What Is Hypertrophic Cardiomyopathy?
Hypertrophic cardiomyopathy (HCM) is a condition affecting the left ventricle, the main pumping chamber of the heart. The walls of the left ventricle become thick and stiff. Over time, the heart can't take in or pump out enough blood during each heartbeat to supply the body's needs.
HCM is usually caused by an inherited genetic variant (familial hypertrophic cardiomyopathy).
HCM can lead to many serious health conditions, such as:
It is a major cause of sudden cardiac death in people younger than 35.
Types of Hypertrophic Cardiomyopathy
There are two main types of HCM:
- Obstructive: The most common type, hypertrophic obstructive cardiomyopathy (HOCM) means the wall (septum) between the left ventricle and right ventricle thickens. This can block (obstruct) blood flow from the left ventricle to the aorta (the body's main artery).
- Nonobstructive: In nonobstructive HCM, the heart muscle thickens but doesn't block blood flow.
Hypertrophic Cardiomyopathy Symptoms
The signs and symptoms of HCM can vary widely, even among members of the same family. Some people may have no symptoms at all, but others can experience:
- Arrhythmia (irregular heart rate or rhythm)
- Chest pain, especially during activity
- Fluttering or pounding feeling in the chest
- Heart murmur
- Lightheadedness or dizziness
- Shortness of breath, especially during activity
- Swelling in the feet, ankles, legs, belly or neck
Symptoms tend to get worse over time, eventually lowering your ability to perform everyday activities and responsibilities.
Diagnosis of Hypertrophic Cardiomyopathy
If you have symptoms of HCM or a family history of heart problems, it's important to talk to an expert in inherited cardiac disease. Even people with no symptoms can have life-threatening complications from HCM.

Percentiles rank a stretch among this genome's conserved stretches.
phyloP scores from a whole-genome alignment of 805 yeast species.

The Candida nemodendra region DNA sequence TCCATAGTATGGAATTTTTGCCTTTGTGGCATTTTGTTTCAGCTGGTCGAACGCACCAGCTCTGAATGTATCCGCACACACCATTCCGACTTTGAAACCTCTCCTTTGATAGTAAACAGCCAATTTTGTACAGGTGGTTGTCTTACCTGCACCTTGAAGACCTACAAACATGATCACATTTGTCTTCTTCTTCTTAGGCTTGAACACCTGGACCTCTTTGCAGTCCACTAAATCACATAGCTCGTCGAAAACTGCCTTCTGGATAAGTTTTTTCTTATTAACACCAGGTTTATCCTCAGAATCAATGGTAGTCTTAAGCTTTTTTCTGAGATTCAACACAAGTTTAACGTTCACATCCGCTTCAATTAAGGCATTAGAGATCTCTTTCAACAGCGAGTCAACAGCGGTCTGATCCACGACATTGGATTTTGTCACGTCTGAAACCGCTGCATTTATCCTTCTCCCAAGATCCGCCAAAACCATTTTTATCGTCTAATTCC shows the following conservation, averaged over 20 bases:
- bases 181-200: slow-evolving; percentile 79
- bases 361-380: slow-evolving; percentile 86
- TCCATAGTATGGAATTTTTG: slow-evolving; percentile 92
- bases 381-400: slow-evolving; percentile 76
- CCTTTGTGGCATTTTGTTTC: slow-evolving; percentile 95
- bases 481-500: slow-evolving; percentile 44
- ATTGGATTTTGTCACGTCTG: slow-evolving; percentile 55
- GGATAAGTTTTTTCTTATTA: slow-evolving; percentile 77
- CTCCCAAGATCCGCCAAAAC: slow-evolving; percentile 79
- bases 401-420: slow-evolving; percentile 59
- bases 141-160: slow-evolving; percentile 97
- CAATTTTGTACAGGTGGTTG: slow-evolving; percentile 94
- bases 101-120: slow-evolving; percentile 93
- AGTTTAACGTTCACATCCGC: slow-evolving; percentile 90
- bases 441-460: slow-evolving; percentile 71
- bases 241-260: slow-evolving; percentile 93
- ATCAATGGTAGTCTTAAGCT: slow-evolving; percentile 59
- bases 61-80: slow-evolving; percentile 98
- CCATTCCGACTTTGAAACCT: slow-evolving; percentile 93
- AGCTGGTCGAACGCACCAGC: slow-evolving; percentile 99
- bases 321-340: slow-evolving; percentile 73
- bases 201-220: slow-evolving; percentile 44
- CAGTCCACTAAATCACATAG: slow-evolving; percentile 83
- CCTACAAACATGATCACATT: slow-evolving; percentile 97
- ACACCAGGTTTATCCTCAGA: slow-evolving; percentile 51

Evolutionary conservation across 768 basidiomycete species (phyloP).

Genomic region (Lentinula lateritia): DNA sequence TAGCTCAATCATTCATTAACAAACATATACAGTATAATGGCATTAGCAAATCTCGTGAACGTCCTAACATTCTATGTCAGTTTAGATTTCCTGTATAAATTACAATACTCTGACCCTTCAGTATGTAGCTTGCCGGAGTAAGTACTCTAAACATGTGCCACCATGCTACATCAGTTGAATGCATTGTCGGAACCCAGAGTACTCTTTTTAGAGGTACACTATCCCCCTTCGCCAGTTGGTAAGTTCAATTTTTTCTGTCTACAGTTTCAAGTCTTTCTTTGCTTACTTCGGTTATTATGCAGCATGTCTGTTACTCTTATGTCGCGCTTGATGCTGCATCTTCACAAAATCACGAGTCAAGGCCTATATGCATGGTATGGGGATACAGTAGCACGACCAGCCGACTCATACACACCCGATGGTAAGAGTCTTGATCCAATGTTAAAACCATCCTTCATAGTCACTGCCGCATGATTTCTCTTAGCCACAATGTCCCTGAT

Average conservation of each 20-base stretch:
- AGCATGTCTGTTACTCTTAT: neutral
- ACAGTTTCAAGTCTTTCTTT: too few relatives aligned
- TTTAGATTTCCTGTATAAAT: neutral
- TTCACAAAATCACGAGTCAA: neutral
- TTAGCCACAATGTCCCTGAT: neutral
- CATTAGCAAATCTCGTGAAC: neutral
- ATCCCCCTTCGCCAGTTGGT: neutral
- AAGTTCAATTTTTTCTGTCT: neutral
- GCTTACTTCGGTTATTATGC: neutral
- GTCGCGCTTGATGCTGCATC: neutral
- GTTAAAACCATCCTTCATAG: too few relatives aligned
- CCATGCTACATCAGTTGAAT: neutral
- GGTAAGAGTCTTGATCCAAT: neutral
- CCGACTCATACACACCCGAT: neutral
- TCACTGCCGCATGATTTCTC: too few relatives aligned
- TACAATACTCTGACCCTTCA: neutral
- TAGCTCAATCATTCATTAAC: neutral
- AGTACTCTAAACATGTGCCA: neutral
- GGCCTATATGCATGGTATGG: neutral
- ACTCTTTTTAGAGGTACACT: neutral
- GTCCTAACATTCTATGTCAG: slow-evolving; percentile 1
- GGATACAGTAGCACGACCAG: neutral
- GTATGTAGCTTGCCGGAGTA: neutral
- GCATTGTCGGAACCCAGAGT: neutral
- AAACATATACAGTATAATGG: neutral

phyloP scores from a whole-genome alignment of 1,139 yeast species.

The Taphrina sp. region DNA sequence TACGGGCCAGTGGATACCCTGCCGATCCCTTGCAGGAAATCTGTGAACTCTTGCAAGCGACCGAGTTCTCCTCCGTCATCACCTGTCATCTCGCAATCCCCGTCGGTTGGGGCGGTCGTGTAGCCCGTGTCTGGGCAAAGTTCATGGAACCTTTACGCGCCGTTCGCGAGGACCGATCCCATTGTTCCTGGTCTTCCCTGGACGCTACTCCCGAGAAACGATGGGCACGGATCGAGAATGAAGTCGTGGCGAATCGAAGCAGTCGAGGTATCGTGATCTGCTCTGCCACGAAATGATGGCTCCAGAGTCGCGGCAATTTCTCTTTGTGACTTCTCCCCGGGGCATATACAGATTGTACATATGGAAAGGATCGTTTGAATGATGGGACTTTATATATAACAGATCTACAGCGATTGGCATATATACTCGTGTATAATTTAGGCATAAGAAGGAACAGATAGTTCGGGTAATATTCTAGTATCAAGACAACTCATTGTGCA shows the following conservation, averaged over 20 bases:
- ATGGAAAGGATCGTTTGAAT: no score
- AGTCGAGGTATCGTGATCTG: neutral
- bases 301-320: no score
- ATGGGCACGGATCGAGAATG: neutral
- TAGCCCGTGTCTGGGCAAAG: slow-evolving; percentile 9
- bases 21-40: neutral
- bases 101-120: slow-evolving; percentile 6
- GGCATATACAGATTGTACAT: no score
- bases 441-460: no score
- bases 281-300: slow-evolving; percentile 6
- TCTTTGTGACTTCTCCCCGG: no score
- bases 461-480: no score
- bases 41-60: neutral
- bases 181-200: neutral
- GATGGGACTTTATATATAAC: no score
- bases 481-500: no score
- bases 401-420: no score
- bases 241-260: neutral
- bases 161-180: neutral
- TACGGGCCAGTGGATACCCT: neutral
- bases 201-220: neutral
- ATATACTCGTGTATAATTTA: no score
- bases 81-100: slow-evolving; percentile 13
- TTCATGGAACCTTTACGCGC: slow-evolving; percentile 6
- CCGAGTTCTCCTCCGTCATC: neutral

If you are evaluated for HCM at Penn, you'll have:
- Physical exam and medical history: We ask you detailed questions about your medical history and family medical history. Then we do a thorough exam to look for features of hypertrophic cardiomyopathy.
- Cardiac MRI:This tool takes images of the heart to detect any thickening of the left ventricle's wall.
- Coronary angiography: This test takes images of the coronary arteries (blood vessels) to see if they have blockages.
- Echocardiogram (echo): This test uses ultrasound waves to take pictures of the heart. It can measure the thickness of the heart muscle as well as how well your heart is pumping blood.
- Electrocardiogram (ECG): This test records the electrical impulses in the heart and can detect any abnormal rate or rhythm.
- Electrophysiology study: An electrophysiologist inserts a thin tube through a blood vessel and into the heart to measure electrical activity.
- Genetic testing and counseling: A blood test evaluates the genes involved in HCM. A genetic specialist can help you determine whether you or your family members should get genetic testing. Anyone having genetic testing should also have genetic counseling. A trained counselor can help you understand the process and what it might mean for you and your family.
- Holter monitor: This is a wearable device that monitors the heart's electrical activity as you go about your daily activities.
- Stress test: Also called an exercise test, this measures heart function while you're walking or running on a treadmill.
Hypertrophic Cardiomyopathy Treatment at Penn
There's no cure for HCM, but consistent monitoring can identify problems before they interfere with your health. Appropriate treatment can help you feel better and protect you from complications.
Treatment for HCM symptoms often focuses on protecting the heart. Some medications can make it easier for the heart to pump as it should.
Depending how severe it is, your treatment may include:
The Penn network has specialists with extensive training and experience in cardiomyopathy and all its possible treatments. They work together to personalize your treatment. Your Penn Medicine team may include experts in:
Penn Programs & Services for Hypertrophic Cardiomyopathy
Inherited cardiac disease affects multiple generations. The Penn Center for Inherited Cardiovascular Disease provides comprehensive care for genetic heart conditions.